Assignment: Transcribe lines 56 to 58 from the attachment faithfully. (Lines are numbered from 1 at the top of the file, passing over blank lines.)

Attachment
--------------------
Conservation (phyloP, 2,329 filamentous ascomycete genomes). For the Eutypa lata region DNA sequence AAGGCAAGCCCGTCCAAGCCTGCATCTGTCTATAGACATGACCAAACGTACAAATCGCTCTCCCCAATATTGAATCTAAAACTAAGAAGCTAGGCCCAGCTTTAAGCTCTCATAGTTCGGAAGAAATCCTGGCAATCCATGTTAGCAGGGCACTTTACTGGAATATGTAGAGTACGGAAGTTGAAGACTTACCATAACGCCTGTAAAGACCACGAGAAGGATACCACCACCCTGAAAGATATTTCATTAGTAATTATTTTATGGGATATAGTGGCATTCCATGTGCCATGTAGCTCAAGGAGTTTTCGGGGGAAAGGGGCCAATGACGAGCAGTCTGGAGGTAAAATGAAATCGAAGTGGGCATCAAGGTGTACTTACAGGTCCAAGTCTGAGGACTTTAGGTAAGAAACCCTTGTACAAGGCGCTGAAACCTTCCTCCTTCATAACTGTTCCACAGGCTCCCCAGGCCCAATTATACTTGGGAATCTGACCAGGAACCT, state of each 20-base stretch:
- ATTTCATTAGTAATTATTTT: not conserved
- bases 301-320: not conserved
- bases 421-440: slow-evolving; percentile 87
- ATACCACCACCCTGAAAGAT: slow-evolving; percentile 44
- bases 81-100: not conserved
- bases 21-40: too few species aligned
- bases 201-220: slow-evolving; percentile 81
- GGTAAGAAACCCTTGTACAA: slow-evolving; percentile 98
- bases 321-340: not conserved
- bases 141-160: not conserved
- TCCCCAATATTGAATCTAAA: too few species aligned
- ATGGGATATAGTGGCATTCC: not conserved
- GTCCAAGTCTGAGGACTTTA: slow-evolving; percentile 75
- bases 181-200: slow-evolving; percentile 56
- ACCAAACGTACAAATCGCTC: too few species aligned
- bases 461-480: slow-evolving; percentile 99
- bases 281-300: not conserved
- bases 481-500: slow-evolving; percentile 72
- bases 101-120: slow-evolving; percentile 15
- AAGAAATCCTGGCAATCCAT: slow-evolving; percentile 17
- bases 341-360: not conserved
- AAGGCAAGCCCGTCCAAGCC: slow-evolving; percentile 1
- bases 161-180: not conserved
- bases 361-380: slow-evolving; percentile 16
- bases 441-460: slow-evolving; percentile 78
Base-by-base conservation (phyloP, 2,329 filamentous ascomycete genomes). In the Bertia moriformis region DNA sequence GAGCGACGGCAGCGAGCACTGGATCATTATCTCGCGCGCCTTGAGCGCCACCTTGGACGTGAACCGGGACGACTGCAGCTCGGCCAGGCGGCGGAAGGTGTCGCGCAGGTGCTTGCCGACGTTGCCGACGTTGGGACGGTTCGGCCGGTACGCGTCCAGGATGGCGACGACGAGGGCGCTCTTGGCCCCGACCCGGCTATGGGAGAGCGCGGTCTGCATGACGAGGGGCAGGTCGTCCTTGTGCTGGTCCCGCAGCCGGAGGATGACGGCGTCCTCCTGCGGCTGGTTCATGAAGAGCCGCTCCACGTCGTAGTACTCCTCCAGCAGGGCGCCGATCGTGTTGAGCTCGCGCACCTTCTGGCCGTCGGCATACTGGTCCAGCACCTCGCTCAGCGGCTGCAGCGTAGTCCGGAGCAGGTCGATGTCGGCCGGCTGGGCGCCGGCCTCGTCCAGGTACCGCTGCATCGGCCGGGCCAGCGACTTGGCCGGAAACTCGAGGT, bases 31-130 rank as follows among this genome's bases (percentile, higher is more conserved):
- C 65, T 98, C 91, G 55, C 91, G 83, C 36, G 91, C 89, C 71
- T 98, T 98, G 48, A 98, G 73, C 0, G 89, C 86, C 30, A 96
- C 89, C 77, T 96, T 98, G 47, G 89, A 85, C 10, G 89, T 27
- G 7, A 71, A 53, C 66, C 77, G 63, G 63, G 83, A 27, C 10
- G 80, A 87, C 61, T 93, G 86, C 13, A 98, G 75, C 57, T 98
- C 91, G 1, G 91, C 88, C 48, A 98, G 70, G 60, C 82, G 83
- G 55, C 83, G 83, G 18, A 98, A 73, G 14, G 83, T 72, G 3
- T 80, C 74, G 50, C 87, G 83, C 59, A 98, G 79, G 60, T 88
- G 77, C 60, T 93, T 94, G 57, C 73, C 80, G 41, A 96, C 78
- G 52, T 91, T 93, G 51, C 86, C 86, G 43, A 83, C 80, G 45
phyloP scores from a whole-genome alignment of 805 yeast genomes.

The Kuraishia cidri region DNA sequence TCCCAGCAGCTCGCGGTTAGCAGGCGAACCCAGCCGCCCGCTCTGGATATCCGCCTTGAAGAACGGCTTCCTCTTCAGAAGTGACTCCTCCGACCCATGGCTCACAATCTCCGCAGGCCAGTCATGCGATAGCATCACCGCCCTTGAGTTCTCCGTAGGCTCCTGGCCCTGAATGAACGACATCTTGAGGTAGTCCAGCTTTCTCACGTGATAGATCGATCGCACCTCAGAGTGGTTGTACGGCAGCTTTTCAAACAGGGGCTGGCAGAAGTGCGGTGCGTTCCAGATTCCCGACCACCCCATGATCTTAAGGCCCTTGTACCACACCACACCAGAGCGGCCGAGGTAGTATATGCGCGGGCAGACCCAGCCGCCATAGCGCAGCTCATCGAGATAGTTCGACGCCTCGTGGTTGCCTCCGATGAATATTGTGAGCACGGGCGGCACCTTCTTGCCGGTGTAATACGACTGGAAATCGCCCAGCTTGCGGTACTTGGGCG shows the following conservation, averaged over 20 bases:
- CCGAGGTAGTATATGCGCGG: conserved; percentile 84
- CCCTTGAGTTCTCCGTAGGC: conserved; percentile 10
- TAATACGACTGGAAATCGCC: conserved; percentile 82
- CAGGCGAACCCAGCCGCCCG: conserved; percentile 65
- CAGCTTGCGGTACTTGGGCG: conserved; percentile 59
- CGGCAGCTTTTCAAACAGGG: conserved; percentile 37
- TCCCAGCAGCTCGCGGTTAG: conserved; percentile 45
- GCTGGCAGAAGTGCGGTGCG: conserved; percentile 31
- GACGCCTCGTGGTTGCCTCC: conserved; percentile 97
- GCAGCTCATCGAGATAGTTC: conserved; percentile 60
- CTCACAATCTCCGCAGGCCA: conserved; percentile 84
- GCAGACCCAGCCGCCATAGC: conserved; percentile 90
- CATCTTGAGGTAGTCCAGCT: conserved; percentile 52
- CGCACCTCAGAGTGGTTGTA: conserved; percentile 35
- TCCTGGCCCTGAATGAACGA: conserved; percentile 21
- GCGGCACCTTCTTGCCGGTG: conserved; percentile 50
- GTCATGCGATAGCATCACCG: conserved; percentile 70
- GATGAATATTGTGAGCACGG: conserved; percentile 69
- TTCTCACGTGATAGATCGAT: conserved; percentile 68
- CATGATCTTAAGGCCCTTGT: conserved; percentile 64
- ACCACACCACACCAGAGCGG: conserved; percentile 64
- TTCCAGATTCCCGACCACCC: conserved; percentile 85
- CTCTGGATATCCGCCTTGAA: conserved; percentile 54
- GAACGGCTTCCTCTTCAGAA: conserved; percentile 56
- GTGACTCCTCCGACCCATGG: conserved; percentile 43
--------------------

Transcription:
- GTCATGCGATAGCATCACCG: conserved; percentile 70
- GATGAATATTGTGAGCACGG: conserved; percentile 69
- TTCTCACGTGATAGATCGAT: conserved; percentile 68